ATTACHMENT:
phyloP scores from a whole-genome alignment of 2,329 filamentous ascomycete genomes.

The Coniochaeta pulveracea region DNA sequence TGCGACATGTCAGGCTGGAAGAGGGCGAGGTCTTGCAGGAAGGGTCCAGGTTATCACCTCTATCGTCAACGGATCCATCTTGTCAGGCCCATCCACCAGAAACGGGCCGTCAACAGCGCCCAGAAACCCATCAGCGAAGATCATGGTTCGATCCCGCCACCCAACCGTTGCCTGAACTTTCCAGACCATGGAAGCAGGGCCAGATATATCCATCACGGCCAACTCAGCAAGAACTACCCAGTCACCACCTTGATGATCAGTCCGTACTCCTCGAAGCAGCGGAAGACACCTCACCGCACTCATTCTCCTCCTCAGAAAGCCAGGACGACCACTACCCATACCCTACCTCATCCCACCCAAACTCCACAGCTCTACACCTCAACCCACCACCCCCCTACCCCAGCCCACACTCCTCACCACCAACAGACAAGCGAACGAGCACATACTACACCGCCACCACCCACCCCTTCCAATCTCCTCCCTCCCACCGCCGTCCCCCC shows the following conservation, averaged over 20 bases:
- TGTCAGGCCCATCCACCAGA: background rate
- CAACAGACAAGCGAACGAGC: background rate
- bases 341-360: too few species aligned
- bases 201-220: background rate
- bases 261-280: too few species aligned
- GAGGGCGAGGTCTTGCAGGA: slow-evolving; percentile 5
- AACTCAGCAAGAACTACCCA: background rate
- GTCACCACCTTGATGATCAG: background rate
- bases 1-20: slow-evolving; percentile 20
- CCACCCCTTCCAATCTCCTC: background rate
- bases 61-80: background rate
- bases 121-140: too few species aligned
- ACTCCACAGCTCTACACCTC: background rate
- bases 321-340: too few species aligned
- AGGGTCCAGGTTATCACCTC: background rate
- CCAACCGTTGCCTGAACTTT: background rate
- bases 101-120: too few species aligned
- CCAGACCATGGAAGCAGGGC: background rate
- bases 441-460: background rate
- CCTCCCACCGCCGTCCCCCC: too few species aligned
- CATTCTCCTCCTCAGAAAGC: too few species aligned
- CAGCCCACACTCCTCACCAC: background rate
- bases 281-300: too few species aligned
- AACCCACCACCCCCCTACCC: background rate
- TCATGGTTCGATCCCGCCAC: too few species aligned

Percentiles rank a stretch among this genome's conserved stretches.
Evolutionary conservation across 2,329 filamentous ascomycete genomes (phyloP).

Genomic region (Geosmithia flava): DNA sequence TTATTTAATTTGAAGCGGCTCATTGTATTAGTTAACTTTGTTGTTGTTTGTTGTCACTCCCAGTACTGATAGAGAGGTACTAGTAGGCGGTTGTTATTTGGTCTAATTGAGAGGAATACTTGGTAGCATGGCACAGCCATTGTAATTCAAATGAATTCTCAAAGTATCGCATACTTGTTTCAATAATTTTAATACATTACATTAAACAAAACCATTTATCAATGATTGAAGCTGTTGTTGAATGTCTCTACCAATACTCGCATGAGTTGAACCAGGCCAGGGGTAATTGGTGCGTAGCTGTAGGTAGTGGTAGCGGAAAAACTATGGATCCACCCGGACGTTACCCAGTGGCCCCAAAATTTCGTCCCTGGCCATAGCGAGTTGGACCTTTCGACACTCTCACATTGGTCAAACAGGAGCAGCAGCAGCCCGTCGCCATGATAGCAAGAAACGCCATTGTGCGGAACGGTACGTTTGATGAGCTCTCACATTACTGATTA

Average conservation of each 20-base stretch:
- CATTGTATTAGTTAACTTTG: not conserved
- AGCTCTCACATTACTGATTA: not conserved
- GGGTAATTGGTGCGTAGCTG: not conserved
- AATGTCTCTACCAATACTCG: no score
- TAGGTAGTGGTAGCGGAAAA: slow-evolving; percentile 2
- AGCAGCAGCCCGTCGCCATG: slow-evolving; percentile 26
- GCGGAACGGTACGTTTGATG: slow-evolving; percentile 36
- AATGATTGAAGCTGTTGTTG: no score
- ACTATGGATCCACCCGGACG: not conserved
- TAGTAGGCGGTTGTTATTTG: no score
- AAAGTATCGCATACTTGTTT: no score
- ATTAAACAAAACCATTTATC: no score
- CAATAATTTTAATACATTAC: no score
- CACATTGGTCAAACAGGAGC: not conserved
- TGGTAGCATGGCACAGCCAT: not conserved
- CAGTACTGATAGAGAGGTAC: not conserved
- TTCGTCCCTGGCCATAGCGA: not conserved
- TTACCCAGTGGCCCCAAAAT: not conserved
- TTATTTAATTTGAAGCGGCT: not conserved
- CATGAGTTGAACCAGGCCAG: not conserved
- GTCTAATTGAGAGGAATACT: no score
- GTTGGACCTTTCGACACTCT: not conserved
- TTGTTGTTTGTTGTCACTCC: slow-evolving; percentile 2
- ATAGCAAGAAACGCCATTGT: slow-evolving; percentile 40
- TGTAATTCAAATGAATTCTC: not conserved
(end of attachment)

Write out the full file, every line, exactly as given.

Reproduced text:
phyloP scores from a whole-genome alignment of 2,329 filamentous ascomycete genomes.

The Coniochaeta pulveracea region DNA sequence TGCGACATGTCAGGCTGGAAGAGGGCGAGGTCTTGCAGGAAGGGTCCAGGTTATCACCTCTATCGTCAACGGATCCATCTTGTCAGGCCCATCCACCAGAAACGGGCCGTCAACAGCGCCCAGAAACCCATCAGCGAAGATCATGGTTCGATCCCGCCACCCAACCGTTGCCTGAACTTTCCAGACCATGGAAGCAGGGCCAGATATATCCATCACGGCCAACTCAGCAAGAACTACCCAGTCACCACCTTGATGATCAGTCCGTACTCCTCGAAGCAGCGGAAGACACCTCACCGCACTCATTCTCCTCCTCAGAAAGCCAGGACGACCACTACCCATACCCTACCTCATCCCACCCAAACTCCACAGCTCTACACCTCAACCCACCACCCCCCTACCCCAGCCCACACTCCTCACCACCAACAGACAAGCGAACGAGCACATACTACACCGCCACCACCCACCCCTTCCAATCTCCTCCCTCCCACCGCCGTCCCCCC shows the following conservation, averaged over 20 bases:
- TGTCAGGCCCATCCACCAGA: background rate
- CAACAGACAAGCGAACGAGC: background rate
- bases 341-360: too few species aligned
- bases 201-220: background rate
- bases 261-280: too few species aligned
- GAGGGCGAGGTCTTGCAGGA: slow-evolving; percentile 5
- AACTCAGCAAGAACTACCCA: background rate
- GTCACCACCTTGATGATCAG: background rate
- bases 1-20: slow-evolving; percentile 20
- CCACCCCTTCCAATCTCCTC: background rate
- bases 61-80: background rate
- bases 121-140: too few species aligned
- ACTCCACAGCTCTACACCTC: background rate
- bases 321-340: too few species aligned
- AGGGTCCAGGTTATCACCTC: background rate
- CCAACCGTTGCCTGAACTTT: background rate
- bases 101-120: too few species aligned
- CCAGACCATGGAAGCAGGGC: background rate
- bases 441-460: background rate
- CCTCCCACCGCCGTCCCCCC: too few species aligned
- CATTCTCCTCCTCAGAAAGC: too few species aligned
- CAGCCCACACTCCTCACCAC: background rate
- bases 281-300: too few species aligned
- AACCCACCACCCCCCTACCC: background rate
- TCATGGTTCGATCCCGCCAC: too few species aligned

Percentiles rank a stretch among this genome's conserved stretches.
Evolutionary conservation across 2,329 filamentous ascomycete genomes (phyloP).

Genomic region (Geosmithia flava): DNA sequence TTATTTAATTTGAAGCGGCTCATTGTATTAGTTAACTTTGTTGTTGTTTGTTGTCACTCCCAGTACTGATAGAGAGGTACTAGTAGGCGGTTGTTATTTGGTCTAATTGAGAGGAATACTTGGTAGCATGGCACAGCCATTGTAATTCAAATGAATTCTCAAAGTATCGCATACTTGTTTCAATAATTTTAATACATTACATTAAACAAAACCATTTATCAATGATTGAAGCTGTTGTTGAATGTCTCTACCAATACTCGCATGAGTTGAACCAGGCCAGGGGTAATTGGTGCGTAGCTGTAGGTAGTGGTAGCGGAAAAACTATGGATCCACCCGGACGTTACCCAGTGGCCCCAAAATTTCGTCCCTGGCCATAGCGAGTTGGACCTTTCGACACTCTCACATTGGTCAAACAGGAGCAGCAGCAGCCCGTCGCCATGATAGCAAGAAACGCCATTGTGCGGAACGGTACGTTTGATGAGCTCTCACATTACTGATTA

Average conservation of each 20-base stretch:
- CATTGTATTAGTTAACTTTG: not conserved
- AGCTCTCACATTACTGATTA: not conserved
- GGGTAATTGGTGCGTAGCTG: not conserved
- AATGTCTCTACCAATACTCG: no score
- TAGGTAGTGGTAGCGGAAAA: slow-evolving; percentile 2
- AGCAGCAGCCCGTCGCCATG: slow-evolving; percentile 26
- GCGGAACGGTACGTTTGATG: slow-evolving; percentile 36
- AATGATTGAAGCTGTTGTTG: no score
- ACTATGGATCCACCCGGACG: not conserved
- TAGTAGGCGGTTGTTATTTG: no score
- AAAGTATCGCATACTTGTTT: no score
- ATTAAACAAAACCATTTATC: no score
- CAATAATTTTAATACATTAC: no score
- CACATTGGTCAAACAGGAGC: not conserved
- TGGTAGCATGGCACAGCCAT: not conserved
- CAGTACTGATAGAGAGGTAC: not conserved
- TTCGTCCCTGGCCATAGCGA: not conserved
- TTACCCAGTGGCCCCAAAAT: not conserved
- TTATTTAATTTGAAGCGGCT: not conserved
- CATGAGTTGAACCAGGCCAG: not conserved
- GTCTAATTGAGAGGAATACT: no score
- GTTGGACCTTTCGACACTCT: not conserved
- TTGTTGTTTGTTGTCACTCC: slow-evolving; percentile 2
- ATAGCAAGAAACGCCATTGT: slow-evolving; percentile 40
- TGTAATTCAAATGAATTCTC: not conserved